GROTON DODGES BULLET: Hybrid Storm's Wrath Tacks South, Sparing Town
After massive winds and torrential rains wrought by hurricane Sandy, Groton Electric Light Department Manager Kevin Kelly said that at the peak of the storm there were 600 residences without power, and as of publication, only two unoccupied camps remain without electricity.
Two of the largest sections of town to lose power were the Nashua Road/Longley Road area where at various times 130 to 212 homes were without power for more than five hours and the Hayden Road area where 128 homes were affected and were out for more than nine hours. Kelly said that there were pockets of smaller events where some 10 individual homes were affected and several of these were without power for more than 16 hours.
On Nashua Road, Kelly said that they had gottrn the power restored, but only minutes later another large tree came down taking out the whole area yet again. On Hayden Road, GELD crews cleared a downed tree and put in a new pole. As they cleared this and worked their way down Hayden, they found an enormous four-foot diameter tree that brought down the lines. Kelly said that GELD does not have a chainsaw capable of cutting such a large diameter tree and at 2 a.m. called in Meade Tree Service to help. The road was closed in that area for some time.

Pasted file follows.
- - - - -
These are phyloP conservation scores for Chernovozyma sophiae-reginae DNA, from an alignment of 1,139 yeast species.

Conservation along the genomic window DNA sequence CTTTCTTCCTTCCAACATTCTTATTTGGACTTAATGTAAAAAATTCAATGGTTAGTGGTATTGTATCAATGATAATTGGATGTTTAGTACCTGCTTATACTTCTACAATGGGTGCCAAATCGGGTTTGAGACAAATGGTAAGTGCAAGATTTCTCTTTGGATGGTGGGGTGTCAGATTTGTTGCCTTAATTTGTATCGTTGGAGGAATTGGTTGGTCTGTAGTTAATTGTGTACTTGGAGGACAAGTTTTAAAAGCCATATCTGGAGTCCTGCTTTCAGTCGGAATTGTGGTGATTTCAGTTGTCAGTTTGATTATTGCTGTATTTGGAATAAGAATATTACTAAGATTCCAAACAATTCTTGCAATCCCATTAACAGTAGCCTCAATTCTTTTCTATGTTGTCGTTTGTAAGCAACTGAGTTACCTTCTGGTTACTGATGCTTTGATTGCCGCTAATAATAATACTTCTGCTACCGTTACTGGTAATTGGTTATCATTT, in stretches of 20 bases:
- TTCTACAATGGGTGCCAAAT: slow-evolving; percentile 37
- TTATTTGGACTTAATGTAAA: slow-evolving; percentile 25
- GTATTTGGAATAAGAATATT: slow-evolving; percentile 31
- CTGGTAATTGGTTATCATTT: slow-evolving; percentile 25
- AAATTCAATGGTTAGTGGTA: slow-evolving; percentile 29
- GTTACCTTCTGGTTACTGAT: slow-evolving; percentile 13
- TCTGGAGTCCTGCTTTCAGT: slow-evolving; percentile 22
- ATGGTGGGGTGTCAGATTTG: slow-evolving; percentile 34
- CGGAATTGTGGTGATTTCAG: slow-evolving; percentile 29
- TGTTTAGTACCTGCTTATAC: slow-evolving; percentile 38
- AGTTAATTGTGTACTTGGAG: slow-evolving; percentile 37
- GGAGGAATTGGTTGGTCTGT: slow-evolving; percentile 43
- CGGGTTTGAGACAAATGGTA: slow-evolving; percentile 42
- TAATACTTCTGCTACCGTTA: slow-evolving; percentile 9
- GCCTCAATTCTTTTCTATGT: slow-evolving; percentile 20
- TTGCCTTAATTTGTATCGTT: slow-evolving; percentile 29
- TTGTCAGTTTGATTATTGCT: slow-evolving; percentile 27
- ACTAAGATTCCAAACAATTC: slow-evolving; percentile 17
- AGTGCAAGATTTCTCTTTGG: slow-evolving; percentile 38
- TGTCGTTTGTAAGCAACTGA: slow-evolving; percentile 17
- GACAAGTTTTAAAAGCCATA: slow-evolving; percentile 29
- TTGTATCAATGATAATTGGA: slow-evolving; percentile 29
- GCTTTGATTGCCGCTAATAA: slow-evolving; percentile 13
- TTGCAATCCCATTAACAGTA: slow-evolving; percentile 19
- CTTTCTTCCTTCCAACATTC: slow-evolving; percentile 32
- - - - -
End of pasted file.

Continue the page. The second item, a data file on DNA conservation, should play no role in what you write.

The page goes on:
Kelly stressed that GELD's ability to out-respond other towns is that the municipal light company has been preparing for storms, even unprecedented storms like Sandy, for the past 20 years, building a quality infrastructure that makes it much easier for GELD to make repairs and restore power to residents. He pointed out that the two-way communication meters on homes give him the best information regarding outages and allows him to apply his resources to the most urgent areas to achieve maximum efficiency.
Kelly noted that GELD systematically replaces some 200 poles per year over the town's 32 square miles, so the lines are in better shape, and if a tree takes down a pole, it may affect only one or two poles where a 30-year old pole would take out the whole area.
He advised that currently 22 percent of Dunstable and 25 percent of Shirley are without power. GELD sent two crews to assist Concord as part of the mutual aid for municipally owned light companies.